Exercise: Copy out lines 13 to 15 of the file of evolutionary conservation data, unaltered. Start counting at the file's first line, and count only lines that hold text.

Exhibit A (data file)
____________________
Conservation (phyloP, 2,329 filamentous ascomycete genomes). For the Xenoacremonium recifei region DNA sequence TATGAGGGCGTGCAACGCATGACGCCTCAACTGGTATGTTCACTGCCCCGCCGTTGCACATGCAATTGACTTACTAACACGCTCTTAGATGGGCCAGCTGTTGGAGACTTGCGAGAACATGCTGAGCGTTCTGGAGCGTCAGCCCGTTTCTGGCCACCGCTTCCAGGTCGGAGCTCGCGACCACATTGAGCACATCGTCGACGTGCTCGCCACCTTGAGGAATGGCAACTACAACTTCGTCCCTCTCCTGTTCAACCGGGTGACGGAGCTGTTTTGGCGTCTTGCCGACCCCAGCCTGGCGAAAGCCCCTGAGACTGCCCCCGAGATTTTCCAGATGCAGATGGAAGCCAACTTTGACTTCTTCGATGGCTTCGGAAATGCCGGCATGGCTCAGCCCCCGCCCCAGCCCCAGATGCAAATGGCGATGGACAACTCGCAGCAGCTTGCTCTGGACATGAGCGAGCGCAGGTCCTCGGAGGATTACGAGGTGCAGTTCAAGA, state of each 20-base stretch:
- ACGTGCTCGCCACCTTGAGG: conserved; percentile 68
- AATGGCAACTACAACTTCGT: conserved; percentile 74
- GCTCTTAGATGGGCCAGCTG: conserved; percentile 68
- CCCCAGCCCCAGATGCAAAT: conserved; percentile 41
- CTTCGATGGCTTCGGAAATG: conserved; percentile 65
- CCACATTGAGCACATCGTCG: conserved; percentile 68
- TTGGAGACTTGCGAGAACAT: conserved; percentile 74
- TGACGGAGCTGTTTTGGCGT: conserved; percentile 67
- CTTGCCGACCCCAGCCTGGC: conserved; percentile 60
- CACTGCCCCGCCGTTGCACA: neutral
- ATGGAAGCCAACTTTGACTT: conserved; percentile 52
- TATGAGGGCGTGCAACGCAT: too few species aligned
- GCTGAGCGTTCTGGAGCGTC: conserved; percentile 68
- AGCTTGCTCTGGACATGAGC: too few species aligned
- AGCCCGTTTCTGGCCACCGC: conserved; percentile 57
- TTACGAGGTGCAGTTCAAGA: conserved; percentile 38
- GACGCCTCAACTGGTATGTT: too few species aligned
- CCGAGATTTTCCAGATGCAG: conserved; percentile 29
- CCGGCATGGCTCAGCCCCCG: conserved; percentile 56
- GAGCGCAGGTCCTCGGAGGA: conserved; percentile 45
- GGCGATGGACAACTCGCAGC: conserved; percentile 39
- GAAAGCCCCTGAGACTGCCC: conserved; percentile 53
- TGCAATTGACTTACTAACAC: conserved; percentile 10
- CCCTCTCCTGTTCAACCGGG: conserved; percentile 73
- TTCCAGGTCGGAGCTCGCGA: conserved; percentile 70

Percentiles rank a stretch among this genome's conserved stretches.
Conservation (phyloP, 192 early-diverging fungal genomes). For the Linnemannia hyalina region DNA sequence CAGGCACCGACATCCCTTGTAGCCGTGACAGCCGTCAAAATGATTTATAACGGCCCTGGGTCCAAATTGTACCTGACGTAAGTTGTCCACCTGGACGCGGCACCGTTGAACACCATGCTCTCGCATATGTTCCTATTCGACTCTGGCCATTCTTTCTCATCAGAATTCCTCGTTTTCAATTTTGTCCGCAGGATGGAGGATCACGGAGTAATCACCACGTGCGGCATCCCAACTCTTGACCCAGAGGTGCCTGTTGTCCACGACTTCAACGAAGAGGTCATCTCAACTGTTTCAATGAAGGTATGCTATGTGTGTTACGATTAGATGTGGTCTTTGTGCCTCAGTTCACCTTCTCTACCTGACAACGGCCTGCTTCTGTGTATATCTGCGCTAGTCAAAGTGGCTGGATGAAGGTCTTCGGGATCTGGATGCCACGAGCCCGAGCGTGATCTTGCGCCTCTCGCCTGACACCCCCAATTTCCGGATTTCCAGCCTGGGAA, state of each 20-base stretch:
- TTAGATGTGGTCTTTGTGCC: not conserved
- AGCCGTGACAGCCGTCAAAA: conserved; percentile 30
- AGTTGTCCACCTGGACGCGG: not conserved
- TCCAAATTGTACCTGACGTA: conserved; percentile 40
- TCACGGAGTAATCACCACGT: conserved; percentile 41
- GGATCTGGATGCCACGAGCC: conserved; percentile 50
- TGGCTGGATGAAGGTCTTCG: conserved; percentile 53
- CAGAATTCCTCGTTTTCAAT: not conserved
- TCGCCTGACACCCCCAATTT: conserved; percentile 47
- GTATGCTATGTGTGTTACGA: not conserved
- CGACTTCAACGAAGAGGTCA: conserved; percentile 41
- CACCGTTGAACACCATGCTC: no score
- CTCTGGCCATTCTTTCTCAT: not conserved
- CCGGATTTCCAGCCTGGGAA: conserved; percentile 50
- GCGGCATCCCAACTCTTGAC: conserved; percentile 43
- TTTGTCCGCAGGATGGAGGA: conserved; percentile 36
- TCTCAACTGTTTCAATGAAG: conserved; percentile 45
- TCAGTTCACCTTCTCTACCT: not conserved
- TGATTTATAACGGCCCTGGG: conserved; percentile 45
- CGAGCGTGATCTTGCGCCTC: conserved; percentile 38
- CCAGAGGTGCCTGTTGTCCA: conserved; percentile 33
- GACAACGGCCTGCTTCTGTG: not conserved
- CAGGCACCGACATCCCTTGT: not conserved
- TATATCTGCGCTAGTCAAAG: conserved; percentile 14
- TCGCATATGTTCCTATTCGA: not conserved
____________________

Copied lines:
- TATGAGGGCGTGCAACGCAT: too few species aligned
- GCTGAGCGTTCTGGAGCGTC: conserved; percentile 68
- AGCTTGCTCTGGACATGAGC: too few species aligned